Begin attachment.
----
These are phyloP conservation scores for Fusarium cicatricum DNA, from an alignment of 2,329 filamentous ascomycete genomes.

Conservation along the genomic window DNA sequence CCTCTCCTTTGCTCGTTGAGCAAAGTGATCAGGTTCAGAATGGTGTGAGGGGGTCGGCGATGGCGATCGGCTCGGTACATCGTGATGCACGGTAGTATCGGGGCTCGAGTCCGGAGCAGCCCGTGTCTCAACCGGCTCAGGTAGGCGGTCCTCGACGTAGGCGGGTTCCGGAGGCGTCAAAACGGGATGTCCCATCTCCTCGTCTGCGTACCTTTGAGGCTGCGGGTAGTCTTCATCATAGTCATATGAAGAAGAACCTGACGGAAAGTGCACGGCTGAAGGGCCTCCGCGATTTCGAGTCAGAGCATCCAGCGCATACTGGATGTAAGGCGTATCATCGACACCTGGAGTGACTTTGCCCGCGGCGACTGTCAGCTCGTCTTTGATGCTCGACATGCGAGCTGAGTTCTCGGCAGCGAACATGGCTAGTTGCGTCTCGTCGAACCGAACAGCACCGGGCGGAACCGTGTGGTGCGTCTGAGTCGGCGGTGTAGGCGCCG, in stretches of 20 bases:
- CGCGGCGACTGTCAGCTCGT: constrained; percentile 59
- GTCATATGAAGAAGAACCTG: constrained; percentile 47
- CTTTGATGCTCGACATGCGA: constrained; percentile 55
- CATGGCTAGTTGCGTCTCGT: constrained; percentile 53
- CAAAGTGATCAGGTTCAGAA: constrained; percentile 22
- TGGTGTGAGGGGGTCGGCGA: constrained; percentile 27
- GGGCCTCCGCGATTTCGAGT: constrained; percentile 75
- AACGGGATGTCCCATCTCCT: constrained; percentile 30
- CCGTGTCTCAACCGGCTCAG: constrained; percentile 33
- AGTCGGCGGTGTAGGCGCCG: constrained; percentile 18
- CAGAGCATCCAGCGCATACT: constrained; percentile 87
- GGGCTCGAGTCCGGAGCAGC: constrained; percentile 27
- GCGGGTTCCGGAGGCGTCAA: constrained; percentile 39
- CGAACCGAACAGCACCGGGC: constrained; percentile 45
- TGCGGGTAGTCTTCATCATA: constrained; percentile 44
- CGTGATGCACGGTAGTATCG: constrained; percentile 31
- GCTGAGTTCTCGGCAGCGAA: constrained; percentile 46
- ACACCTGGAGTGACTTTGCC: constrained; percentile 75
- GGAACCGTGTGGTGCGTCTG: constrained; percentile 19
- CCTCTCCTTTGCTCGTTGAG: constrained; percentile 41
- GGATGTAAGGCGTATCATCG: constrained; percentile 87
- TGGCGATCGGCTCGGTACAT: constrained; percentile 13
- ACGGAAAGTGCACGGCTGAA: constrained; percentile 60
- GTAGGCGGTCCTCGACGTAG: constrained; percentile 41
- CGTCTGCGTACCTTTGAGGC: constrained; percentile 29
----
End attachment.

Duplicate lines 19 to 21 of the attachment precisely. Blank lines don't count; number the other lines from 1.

- GCTGAGTTCTCGGCAGCGAA: constrained; percentile 46
- ACACCTGGAGTGACTTTGCC: constrained; percentile 75
- GGAACCGTGTGGTGCGTCTG: constrained; percentile 19